Instead of pumping biofuels into our cars, researchers in California are finding benefits in using these biofuels to generate electricity.
Although sun and wind represent energy sources that are simply harvested from the environment, biofuels generated from corn or algae are more complex because they need time and significant space to grow. In particular, scientists are starting to recognize that the negative impacts on the environment resulting from growing corn outweigh the benefits.
In a paper published in Science, researchers used a computer model to estimate the efficiency of using plants to generate electricity rather than using them for fuels. Per unit of cropland, they found an increase of 81% transportation kilometers when electric vehicles were powered by bioelectricity compared to the traditional vehicles using an internal combustion engine powered by ethanol. Greenhouse gas emissions offset also increased by 108%.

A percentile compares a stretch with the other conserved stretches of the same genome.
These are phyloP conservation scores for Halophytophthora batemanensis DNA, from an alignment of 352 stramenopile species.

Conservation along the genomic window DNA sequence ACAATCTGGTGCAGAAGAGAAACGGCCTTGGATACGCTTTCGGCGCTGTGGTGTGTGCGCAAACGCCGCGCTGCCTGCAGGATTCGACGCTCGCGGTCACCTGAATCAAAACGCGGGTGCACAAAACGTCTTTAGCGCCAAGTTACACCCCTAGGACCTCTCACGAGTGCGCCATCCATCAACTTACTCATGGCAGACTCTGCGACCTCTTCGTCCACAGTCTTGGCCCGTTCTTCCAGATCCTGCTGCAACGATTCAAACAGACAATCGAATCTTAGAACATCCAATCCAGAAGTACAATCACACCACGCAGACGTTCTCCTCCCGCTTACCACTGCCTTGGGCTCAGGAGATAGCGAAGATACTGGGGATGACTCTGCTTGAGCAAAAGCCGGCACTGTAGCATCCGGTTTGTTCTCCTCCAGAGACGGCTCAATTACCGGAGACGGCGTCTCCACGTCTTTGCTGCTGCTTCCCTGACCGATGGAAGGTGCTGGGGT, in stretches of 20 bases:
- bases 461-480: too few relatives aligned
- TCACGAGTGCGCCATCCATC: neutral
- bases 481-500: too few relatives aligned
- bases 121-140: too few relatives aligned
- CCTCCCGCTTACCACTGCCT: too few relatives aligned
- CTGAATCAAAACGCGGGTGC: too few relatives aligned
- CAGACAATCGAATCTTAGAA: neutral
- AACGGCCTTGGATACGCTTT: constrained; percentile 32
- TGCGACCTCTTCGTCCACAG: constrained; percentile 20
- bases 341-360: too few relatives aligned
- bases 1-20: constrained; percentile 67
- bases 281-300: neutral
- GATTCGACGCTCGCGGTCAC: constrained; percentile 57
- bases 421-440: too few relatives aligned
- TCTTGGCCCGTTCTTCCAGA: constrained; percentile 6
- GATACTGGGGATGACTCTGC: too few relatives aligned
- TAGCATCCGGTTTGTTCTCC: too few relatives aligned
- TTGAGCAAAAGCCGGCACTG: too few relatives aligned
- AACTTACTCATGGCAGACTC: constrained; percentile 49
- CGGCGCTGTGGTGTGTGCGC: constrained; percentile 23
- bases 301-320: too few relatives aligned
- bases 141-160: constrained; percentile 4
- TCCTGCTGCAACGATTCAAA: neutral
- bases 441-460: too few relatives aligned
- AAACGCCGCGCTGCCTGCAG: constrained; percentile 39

However, the article doesn't address economics such as the availability of electric-powered cars and consumers' likelihood of buying them.